FIGS. 5 and 6 depict flow diagrams for example methods 500 and 600 of measuring parameters of a formation along multiple axes, in accordance with certain embodiments of the present disclosure. Teachings of the present disclosure may be utilized in a variety of implementations. As such, the order of the steps comprising the methods 500 and 600 may depend on the implementation chosen. In varying embodiments, the steps comprising the methods 500 and 600 may be performed in combination. In varying embodiments, the measurements and/or fracturing processes may be performed with one probe at a time or any combination of multiple probes simultaneously.

The formation tester tool may be introduced into a wellbore as indicated by steps 505, 605. The probes may be deployed against a surface of the wellbore as indicated by steps 510, 610. In certain embodiments indicated by step 515, fluid may be pumped from the formation via the probes for fluid mobility measurements. At step 520, fluid mobility parameters may be measured along multiple axes based, at least in part, on the fluid pumped from the formation via the first and second probes. The measured fluid mobility parameters may indicate fluid mobility characteristics along multiple axes.

In certain embodiments indicated by step 615, fluid may be injected into the formation via the probes to clean the borehole adjacent to the probes. Cleaning the boreholes adjacent to the probes helps to remove the mud cake that may be formed by drilling and to speed up the time required to obtain pristine samples. In other embodiments, fluid may be injected into the formation via the probes to induce formation fractures. In certain embodiments, fluid, which may be fluid previously received from the formation (e.g., fluid pumped for mobility measurements) or any suitable fluid, may be injected into the formation via the probes to induce a formation fracture. At step 620, pressure parameters corresponding to the fluid injected into the formation may be monitored. During the fracturing phase, pressure parameters may be monitored. For example, pressure may be monitored as a function of time to determine one or more of: (1) fracture initiation pressure; (2) formation permeability; (3) formation pore pressure; and (4) fracture closure pressure. The transients in the pressure profile may also yield information about fracture volume, which may provide some indication of fracture orientation—longitudinal (fin) or transverse (pancake). At step 625, formation stresses about the formation fractures along multiple axes may be determined based, at least in part, on the pressure parameters.

One objective may be to obtain fluid mobility and formation stress measurements at the same along-hole depth position in the well in at least two orthogonal directions for deriving mechanical formation stress in two axes. Additional measurements at the same orthogonal orientations may be made slightly offset in along-hole depth for the third axis. In many cases, however, two-axis measurements may suffice for fracture stimulation purposes.

A fracture model may be implemented by a processor and memory that may be part of an uphole control unit, part of a downhole module, or part of a remote computer system, for example. Fractures and faults play an important role in controlling the hydraulic properties of rocks by providing permeable conduits for fluids. On the other hand, the presence of fluids strongly influences deformation and rupture of rocks by controlling fluid pressure and geochemical properties within fractures and faults. However, not all fractures and faults contribute to fluid flow or are equally important for failure and deformation processes in the crust. In general, fracture-enhanced permeability depends on fracture density, orientation, and, most importantly, hydraulic conductivity of the individual fractures and faults present. This is especially important in hydrocarbon reservoirs with low matrix permeability where fractures are the primary pathways for oil and gas migrating from the source rocks into their reservoirs. Therefore, it is important to discriminate hydraulically conductive from hydraulically nonconductive fractures and faults to increase the efficiency of oil production and reservoir development. These needs make it important to understand in-situ stresses in rocks.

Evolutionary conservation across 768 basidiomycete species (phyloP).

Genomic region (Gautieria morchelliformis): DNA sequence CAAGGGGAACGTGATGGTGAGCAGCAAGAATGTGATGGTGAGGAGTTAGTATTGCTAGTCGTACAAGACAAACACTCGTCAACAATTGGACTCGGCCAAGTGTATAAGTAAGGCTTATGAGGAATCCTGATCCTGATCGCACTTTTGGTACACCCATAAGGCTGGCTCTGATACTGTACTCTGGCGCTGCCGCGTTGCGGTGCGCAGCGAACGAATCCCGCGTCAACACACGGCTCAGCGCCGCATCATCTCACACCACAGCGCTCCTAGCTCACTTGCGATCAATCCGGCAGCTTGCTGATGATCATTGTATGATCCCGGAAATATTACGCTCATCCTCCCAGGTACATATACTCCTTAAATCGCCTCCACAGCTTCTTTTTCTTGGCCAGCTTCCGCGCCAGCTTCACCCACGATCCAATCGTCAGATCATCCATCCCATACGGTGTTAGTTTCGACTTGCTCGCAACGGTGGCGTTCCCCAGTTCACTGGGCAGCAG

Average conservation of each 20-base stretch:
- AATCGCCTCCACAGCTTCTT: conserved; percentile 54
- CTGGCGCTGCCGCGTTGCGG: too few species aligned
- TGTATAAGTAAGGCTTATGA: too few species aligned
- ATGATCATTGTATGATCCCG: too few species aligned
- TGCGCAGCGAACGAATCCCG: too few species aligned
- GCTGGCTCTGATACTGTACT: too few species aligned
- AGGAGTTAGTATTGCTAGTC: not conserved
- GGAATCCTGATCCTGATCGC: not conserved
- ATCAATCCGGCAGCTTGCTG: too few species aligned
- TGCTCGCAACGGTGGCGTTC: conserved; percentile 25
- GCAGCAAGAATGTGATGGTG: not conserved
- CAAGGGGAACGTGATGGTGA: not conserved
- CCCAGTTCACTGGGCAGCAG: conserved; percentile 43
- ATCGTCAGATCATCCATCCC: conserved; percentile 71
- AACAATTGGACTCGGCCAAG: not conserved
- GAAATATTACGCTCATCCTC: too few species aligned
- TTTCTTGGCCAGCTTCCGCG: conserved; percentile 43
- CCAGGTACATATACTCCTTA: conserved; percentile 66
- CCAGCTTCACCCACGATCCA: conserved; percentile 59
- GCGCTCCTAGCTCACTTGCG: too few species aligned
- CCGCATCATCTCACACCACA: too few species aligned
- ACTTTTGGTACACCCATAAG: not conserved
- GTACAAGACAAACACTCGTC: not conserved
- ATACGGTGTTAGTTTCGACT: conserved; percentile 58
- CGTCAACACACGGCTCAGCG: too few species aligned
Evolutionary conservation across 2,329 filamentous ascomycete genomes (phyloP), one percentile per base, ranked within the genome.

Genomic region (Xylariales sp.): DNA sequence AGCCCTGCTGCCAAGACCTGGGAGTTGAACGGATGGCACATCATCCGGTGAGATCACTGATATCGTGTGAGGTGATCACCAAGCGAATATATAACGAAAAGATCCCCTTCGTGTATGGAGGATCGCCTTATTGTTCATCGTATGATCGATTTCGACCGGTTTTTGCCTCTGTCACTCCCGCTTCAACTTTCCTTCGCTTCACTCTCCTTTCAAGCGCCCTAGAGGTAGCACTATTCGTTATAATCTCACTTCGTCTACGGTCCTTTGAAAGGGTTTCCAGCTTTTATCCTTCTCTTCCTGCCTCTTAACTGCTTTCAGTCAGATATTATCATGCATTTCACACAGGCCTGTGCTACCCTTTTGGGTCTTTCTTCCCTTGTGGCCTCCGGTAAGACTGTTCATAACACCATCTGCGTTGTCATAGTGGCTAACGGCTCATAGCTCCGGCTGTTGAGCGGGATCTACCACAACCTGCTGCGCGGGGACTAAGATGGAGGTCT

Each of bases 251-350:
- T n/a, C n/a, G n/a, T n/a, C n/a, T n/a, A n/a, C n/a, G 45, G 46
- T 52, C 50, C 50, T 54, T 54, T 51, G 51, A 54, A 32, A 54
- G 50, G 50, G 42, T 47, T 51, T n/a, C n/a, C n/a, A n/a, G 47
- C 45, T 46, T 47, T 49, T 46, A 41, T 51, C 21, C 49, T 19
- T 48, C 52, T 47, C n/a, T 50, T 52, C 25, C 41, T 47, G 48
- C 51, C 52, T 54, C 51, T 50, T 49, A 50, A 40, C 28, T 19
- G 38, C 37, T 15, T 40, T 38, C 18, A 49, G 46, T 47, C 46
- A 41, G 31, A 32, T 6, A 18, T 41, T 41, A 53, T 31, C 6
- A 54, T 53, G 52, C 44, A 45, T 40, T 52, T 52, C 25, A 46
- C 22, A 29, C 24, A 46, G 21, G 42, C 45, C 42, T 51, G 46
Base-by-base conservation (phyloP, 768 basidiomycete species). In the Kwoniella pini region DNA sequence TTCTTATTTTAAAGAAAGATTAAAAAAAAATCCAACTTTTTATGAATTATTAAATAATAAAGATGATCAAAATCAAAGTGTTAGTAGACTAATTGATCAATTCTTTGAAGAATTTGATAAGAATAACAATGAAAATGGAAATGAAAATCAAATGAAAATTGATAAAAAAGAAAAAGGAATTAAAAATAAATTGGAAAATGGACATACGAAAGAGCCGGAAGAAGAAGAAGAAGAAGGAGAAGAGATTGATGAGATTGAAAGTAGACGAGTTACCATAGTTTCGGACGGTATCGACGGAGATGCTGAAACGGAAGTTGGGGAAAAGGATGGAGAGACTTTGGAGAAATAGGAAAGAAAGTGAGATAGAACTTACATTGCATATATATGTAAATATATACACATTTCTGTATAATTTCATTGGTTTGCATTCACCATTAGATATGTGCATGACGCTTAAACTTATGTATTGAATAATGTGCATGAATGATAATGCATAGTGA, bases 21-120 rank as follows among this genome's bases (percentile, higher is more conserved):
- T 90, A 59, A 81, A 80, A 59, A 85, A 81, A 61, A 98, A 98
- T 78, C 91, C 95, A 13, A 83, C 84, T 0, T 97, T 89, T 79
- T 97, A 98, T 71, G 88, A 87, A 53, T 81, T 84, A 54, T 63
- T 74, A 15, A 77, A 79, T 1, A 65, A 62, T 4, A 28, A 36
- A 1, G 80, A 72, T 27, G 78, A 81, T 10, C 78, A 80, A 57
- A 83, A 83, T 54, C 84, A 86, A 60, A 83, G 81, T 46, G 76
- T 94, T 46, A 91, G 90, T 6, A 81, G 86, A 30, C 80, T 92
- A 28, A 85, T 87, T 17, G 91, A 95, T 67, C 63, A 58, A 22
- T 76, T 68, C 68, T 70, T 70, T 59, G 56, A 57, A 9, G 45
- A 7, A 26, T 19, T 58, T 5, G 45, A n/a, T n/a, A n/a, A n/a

There are several different methods that may be performed for measuring in-situ stress, such as hydraulic fracturing, overcoring, borehole slotting and flat jack. However, most common methods are hydraulic and relief methods. Among the other methods, hydrofracturing method is the easiest, quick and simple in measuring in situ stress. Hydraulic fracturing is created by applying hydraulic pressure to a drill hole to determine the fracture pressure and hence the stress. The magnitude of maximum and minimum secondary horizontal stress, which is a component for impermeable rocks in vertical drill hole, may be determined with the following equation.
σH=3*σh+Si−Pi−Po  (Equation 1)
where σH is maximum secondary horizontal stress; σh is minimum secondary horizontal stress; Si is fracture strength of the rock which is equal to Pi−Pr; Pi is fracture initiation pressure; Pr is fracture reopening pressure; and Po is ambient pore pressure. The magnitude of the minimum secondary horizontal stress is equal to shut-in pressure Si.

The vertical stress can be estimated from the overburden by:
σv=γh  (Equation 2)
where σv is the vertical stress; h is overburden; and γ is average density of rock mass. FIG. 7 shows an exemplary pressure versus time curve 700 for a hydrofracturing test, in which Pi, Pr and Si are indicated.